Appalachian Highlands, 68,100 mi2 (176,400 km2)
Land-surface form.--This province is composed of subdued low mountains of crystalline rocks and open low mountains with valleys underlain by folded strong and weak strata. Some dissected plateaus with mountainous topography are also present. The relief is high (up to 3,000 ft [900 m]). Elevations range from 300 to 6,000 ft (90 to 1,800 m), and are higher to the south, reaching 6,684 ft (2,037 m) at Mount Mitchell, North Carolina.
Gently rounded slopes of the southern Appalachian Mountains, Pisgah National Forest, North Carolina.
Climate.--The climate is temperate, with distinct summer and winter, and all areas are subject to frost. Average annual temperatures range from below 50F (10C) in the north to about 64F (18C) at the south end of the highlands. The average length of the frost-free period is about 100 days in the northern mountains, and about 220 days in the low southern parts of the Appalachian Highlands. Average annual precipitation varies from 35 in (890 mm) in the valleys to up to 80 in (2,040 mm) on the highest peaks--the highest in the Eastern United States. Precipitation is fairly well distributed throughout the year (see Appendix 2, climate diagram for Boone, North Carolina). Snowfall is more than 24 in (610 mm) in Pennsylvania, increasing southward along the mountains to about 30 in (770 mm) in the Great Smoky Mountains. Southeast- and southfacing slopes are notably warmer and drier than northwest- and northfacing slopes, because they face the sun and are on the lee side of the ridges. One result is that forest fires are more frequent on southfacing slopes.
Vegetation.--Vertical zonation prevails, with the lower limits of each forest belt rising in elevation toward the south. The valleys of the southern Appalachian Mountains support a mixed oak-pine forest that resembles its counterpart on the coastal plains (described below for the Southeastern Mixed Forest Province). Above this zone lies the Appalachian oak forest, dominated by a dozen species each in the white oak and black oak groups. Chestnut was once abundant, but a blight has eliminated it as a canopy tree. Above this zone lies the northeastern hardwood forest, composed of birch, beech, maple, elm, red oak, and basswood, with an admixture of hemlock and white pine. Spruce-fir forest and meadows are found on the highest peaks of the Allegheny and Great Smoky Mountains. Mixed mesophytic forest extends into narrow valleys (coves) of the southern Appalachians, where oak vegetation predominates.
The pattern of vegetation is complicated by topography and substrate. For example, the forests of the Great Smoky Mountains range from open oak and southern pine stands on drier, warmer slopes at low elevations to northern coniferous forests of spruce and fir on cold, moist slopes higher up. But southern pine stands reach up along exposed ridges, and hemlock forest extends down into protected ravines where moisture and local temperature conditions resemble those found at higher elevations.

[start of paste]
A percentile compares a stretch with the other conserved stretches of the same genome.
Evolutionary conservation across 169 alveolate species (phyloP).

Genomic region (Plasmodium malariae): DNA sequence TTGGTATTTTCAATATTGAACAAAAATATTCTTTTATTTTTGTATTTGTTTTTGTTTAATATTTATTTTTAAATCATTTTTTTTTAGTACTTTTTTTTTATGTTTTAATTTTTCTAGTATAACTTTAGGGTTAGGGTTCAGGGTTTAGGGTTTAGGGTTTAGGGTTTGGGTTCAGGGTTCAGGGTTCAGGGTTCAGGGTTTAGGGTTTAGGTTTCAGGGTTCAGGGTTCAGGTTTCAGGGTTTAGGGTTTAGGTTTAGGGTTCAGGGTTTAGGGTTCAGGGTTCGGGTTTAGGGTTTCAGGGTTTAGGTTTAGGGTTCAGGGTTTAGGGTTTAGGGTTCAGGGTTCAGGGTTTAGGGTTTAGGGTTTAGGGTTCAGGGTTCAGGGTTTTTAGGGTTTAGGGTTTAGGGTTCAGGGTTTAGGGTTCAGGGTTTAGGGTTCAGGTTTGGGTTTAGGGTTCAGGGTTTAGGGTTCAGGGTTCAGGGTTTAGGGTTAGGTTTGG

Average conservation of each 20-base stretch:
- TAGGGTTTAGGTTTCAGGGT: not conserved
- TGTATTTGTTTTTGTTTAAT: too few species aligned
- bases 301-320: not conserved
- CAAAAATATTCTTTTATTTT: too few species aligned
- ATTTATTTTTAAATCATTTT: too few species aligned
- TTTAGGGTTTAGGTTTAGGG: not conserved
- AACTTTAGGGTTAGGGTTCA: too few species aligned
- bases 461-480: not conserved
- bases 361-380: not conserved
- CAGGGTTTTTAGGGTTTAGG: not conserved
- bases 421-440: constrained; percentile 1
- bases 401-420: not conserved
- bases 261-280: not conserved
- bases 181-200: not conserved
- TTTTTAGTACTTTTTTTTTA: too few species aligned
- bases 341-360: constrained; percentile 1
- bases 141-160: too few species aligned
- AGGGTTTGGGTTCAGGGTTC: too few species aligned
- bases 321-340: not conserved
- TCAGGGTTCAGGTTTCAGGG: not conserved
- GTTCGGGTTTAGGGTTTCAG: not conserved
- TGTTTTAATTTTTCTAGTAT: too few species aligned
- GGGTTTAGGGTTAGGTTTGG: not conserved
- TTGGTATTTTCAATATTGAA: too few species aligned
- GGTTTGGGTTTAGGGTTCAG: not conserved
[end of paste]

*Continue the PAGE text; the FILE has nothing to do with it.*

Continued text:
Soils.--Ultisols are found on ridge crests, in areas of gentle topography, and in intermountain basins. Soils on steeper landforms are Inceptisols.
Fauna.--The southern limit of distribution of many northern forest mammals coincides with the boundaries of this province. Species distribution maps show fingers of distribution for many species running southward along the crest of the Appalachians. But many species are being confined to scattered areas at higher elevations as forests are cleared or lost due to spruce-fir die-off. The black bear, widely distributed in other parts of North America, occurs quite commonly in the Appalachians and surrounding areas. The eastern cougar, once an important predator, is now thought to be extinct. Whitetail deer are very common.
At upper elevations in extensions of boreal forest, red-breasted nuthatches, black-throated green warblers, golden-crowned warblers, golden-crowned kinglets, and northern juncos forage in red spruce and Fraser fir trees. In the hardwood forests, there are crow-sized pileated woodpeckers, downy, hairy, and red-bellied woodpeckers, common flickers, and wild turkeys. The understory, especially in areas with rhododendrons and azaleas, hosts worm-eating warblers, and the brilliant hooded warbler is found in lush undergrowth. Louisiana waterthrush patrol the streamsides. The mixed mesophytic forest in coves supports a large variety of nesting birds, including the wood thrush, ovenbird, summer tanager, rose-breasted grosbeak, and all the other species already named. The passenger pigeon, once abundant, is now extinct.
Unique to the region is its great variety of salamanders: 27 species inhabit the southern Appalachians--more than any other part of North America.